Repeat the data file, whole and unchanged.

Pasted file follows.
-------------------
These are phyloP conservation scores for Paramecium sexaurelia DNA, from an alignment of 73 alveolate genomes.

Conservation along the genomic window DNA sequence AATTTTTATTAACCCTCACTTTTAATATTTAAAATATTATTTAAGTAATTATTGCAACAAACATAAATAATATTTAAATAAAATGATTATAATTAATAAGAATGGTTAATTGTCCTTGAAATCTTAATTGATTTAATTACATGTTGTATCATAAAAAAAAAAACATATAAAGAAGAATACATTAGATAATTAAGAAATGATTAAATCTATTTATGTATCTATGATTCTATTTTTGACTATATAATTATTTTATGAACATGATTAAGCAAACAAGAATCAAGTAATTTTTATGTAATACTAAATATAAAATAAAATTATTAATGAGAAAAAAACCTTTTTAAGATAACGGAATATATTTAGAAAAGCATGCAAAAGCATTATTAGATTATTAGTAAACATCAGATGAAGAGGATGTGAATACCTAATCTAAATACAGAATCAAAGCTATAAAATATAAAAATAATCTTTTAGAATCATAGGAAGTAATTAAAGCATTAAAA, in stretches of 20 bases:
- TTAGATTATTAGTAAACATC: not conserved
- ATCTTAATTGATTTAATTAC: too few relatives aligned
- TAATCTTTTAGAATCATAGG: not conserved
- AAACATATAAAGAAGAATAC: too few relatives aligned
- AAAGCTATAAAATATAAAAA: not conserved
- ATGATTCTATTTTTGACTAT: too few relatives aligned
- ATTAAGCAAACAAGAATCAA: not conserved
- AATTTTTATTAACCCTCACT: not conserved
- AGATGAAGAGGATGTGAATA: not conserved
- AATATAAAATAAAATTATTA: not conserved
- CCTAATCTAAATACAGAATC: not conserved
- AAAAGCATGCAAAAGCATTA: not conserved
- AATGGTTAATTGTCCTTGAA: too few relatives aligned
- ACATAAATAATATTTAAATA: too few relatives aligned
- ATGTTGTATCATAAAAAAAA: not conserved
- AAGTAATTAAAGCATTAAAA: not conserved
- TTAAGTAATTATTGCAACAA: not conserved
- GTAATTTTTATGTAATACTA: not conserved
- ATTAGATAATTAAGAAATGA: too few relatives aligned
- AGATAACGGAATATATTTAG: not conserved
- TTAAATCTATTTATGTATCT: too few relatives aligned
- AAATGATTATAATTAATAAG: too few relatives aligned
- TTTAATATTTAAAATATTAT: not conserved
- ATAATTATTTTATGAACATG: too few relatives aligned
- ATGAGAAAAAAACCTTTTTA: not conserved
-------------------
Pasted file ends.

These are phyloP conservation scores for Paramecium sexaurelia DNA, from an alignment of 73 alveolate genomes.

Conservation along the genomic window DNA sequence AATTTTTATTAACCCTCACTTTTAATATTTAAAATATTATTTAAGTAATTATTGCAACAAACATAAATAATATTTAAATAAAATGATTATAATTAATAAGAATGGTTAATTGTCCTTGAAATCTTAATTGATTTAATTACATGTTGTATCATAAAAAAAAAAACATATAAAGAAGAATACATTAGATAATTAAGAAATGATTAAATCTATTTATGTATCTATGATTCTATTTTTGACTATATAATTATTTTATGAACATGATTAAGCAAACAAGAATCAAGTAATTTTTATGTAATACTAAATATAAAATAAAATTATTAATGAGAAAAAAACCTTTTTAAGATAACGGAATATATTTAGAAAAGCATGCAAAAGCATTATTAGATTATTAGTAAACATCAGATGAAGAGGATGTGAATACCTAATCTAAATACAGAATCAAAGCTATAAAATATAAAAATAATCTTTTAGAATCATAGGAAGTAATTAAAGCATTAAAA, in stretches of 20 bases:
- TTAGATTATTAGTAAACATC: not conserved
- ATCTTAATTGATTTAATTAC: too few relatives aligned
- TAATCTTTTAGAATCATAGG: not conserved
- AAACATATAAAGAAGAATAC: too few relatives aligned
- AAAGCTATAAAATATAAAAA: not conserved
- ATGATTCTATTTTTGACTAT: too few relatives aligned
- ATTAAGCAAACAAGAATCAA: not conserved
- AATTTTTATTAACCCTCACT: not conserved
- AGATGAAGAGGATGTGAATA: not conserved
- AATATAAAATAAAATTATTA: not conserved
- CCTAATCTAAATACAGAATC: not conserved
- AAAAGCATGCAAAAGCATTA: not conserved
- AATGGTTAATTGTCCTTGAA: too few relatives aligned
- ACATAAATAATATTTAAATA: too few relatives aligned
- ATGTTGTATCATAAAAAAAA: not conserved
- AAGTAATTAAAGCATTAAAA: not conserved
- TTAAGTAATTATTGCAACAA: not conserved
- GTAATTTTTATGTAATACTA: not conserved
- ATTAGATAATTAAGAAATGA: too few relatives aligned
- AGATAACGGAATATATTTAG: not conserved
- TTAAATCTATTTATGTATCT: too few relatives aligned
- AAATGATTATAATTAATAAG: too few relatives aligned
- TTTAATATTTAAAATATTAT: not conserved
- ATAATTATTTTATGAACATG: too few relatives aligned
- ATGAGAAAAAAACCTTTTTA: not conserved